Stop Killing Us
So many names come to mind. Trayvon Martin, Philando Castile, Eric Gardner, Sandra Bland, Mike Brown, Ahmaud Arbery, George Floyd.......the list will continue to grow. Mind you, these are just the names of the people we know of, to give voices to. There are millions who have died and no one said a peep.
I remember the day after I watched Philando die. I cried on my way to work that morning. In that moment my spirit wasn't broken. I didn't necessarily feel like giving up, but I felt an excruciating pain in my heart because as a 20 something year old black woman, I've learned about the generations of my people fighting and dying, to be treated as humans. When Philando died, I was just realizing what kind of fight we have on our hands. I walked into work that day, and as I walked the halls on the way to my desk, white people are just laughing and smiling as if it's just another day, while the black people seemed to be looking down as they walked or in a much more somber mood. That was the first time I had felt that feeling. The actual feeling the difference in a black and white reality.
The latest black man we are advocating for is George Floyd. A white officer used his knee to suffocate a strong healthy, unarmed, non-resisting black man. Bystanders were yelling at the officer to get off of him because he was killing him. The officer ( a.k.a the murderer) looked them in the eyes and continued to suffocate, with a smug look on his face. Reality.
I watched that video, knowing that I shouldn't, but I did it anyway because it was all over the media. I had a similar experience to the one I had the day after Philando passed, but you know how it is when you've experienced that same pain before. It didn't hurt as bad, but this time, I feel more ready for action.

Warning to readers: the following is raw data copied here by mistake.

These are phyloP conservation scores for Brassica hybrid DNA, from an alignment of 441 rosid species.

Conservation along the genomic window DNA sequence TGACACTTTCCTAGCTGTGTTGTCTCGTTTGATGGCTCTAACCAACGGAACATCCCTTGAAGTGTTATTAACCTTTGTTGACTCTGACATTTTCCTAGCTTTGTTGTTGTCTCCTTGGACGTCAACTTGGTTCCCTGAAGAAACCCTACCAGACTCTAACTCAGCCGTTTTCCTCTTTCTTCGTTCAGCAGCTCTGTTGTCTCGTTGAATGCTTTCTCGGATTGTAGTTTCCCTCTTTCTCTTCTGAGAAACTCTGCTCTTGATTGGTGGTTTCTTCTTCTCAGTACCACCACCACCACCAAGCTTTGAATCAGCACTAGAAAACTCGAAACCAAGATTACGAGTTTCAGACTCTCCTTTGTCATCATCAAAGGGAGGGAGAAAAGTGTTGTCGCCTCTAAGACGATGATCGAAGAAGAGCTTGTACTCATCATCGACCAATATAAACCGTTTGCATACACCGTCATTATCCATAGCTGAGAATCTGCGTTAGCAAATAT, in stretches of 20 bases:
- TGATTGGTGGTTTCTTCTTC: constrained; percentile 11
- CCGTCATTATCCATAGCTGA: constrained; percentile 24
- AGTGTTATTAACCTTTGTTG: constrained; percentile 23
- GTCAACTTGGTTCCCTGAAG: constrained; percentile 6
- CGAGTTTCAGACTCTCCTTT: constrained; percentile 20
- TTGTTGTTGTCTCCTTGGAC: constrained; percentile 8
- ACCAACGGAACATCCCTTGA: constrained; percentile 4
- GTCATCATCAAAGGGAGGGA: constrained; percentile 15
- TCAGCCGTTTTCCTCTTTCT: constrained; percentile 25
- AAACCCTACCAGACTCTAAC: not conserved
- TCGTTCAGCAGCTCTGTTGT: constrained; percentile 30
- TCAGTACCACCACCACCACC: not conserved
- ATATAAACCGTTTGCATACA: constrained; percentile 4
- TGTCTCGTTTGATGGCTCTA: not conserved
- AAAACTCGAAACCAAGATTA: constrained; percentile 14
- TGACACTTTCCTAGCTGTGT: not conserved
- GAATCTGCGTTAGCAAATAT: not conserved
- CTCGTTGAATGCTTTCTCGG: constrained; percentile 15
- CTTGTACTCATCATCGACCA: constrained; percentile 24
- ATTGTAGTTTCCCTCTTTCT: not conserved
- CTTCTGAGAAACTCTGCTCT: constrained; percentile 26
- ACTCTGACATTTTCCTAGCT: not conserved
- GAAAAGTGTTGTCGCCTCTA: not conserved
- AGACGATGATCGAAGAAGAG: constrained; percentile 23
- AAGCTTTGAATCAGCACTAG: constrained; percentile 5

Social Media is going crazy. Everybody is commenting on the looting and rioting taking place in Minnesota right now. Most black people understand why this is happening again. A lot of black people sound like the majority of white folk asking "what does that solve?"
How do you make a bully leave you alone? Do you ask them nicely to stop? Maybe at first, but what if they don't stop. Do you tell "the teacher"? What if the teacher doesn't take it seriously? Then what? Do you peacefully protest? Hell no, you defend yourself and fuck them up. You'll still get in trouble, but that bully wont touch you anymore. That's how I see the riots that are happening. I love the movie Hunger Games so much because it illustrates our world. Black people are the people of the district. We might have to go to war again before we see some justice or equality in America. The first civil war changed the term slave into the words convict, prisoner, or inmate. What would a second one do? Would it free us for real this time?